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I'd like to make clear that the proposal I made in the previous post only
solves the problem of how applications (and lisp itself) communicate with
arbitrary instances, assuming they subscribe to this view. All that is needed
is to define the messages that must be understood by the instances. For
standard object systems, the translation (done by the sending function) from
these standard messages to object system messages will be minimal; other
applications may want to use an eq hashtable somehow (which should be fast).
Applications that only deal with one kind of object should of course use the
sending primitive, rather than lisp:send. If speed is not important and there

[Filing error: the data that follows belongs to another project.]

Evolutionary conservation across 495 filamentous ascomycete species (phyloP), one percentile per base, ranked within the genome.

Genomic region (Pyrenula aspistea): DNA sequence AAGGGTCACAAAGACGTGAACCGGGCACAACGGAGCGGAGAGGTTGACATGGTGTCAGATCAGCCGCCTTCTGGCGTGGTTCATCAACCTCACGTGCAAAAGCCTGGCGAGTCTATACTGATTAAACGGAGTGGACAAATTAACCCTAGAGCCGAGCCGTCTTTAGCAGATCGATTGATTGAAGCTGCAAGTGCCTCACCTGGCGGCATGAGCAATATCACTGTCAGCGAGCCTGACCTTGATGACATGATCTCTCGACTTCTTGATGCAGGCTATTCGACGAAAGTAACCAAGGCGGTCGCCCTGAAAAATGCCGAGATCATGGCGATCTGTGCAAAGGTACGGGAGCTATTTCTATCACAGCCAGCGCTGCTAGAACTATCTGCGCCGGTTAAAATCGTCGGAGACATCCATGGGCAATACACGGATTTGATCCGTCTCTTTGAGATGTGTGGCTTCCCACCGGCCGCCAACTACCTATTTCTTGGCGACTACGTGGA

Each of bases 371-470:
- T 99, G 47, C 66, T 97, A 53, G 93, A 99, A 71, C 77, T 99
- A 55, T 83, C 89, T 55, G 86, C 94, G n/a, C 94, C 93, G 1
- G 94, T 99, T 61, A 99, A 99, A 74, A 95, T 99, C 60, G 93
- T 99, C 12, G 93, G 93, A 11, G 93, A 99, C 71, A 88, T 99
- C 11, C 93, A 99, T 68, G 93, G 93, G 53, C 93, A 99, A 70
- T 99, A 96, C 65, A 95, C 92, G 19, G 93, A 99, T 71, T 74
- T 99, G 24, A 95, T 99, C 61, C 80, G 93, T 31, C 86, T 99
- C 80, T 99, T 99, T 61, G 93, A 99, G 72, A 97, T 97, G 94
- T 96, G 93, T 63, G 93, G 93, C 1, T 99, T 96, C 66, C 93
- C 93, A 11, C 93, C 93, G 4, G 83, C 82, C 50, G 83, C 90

is a chance the code might want to be applied to objects of other systems, you
might consider using lisp:send.
Other proposals will have to deal with the separate issues of instance
variables, fast handler lookup, etc. As for whether such things are suitable
for white-pageness, I'm not sure. The Flavors kernel (being written) deals
with instance variables, but has to tie these up with all sorts of other things
(instance environments, method inheritance and hence method dependencies, etc).
It's sort of strange in that some basic language functions are being altered by
non-white-pages forms (e.g. (setq instance-variable 3) works inside a
defmethod), but everything's hunky dory if you think of the defining forms
(e.g. defmethod) as macros that torture the code.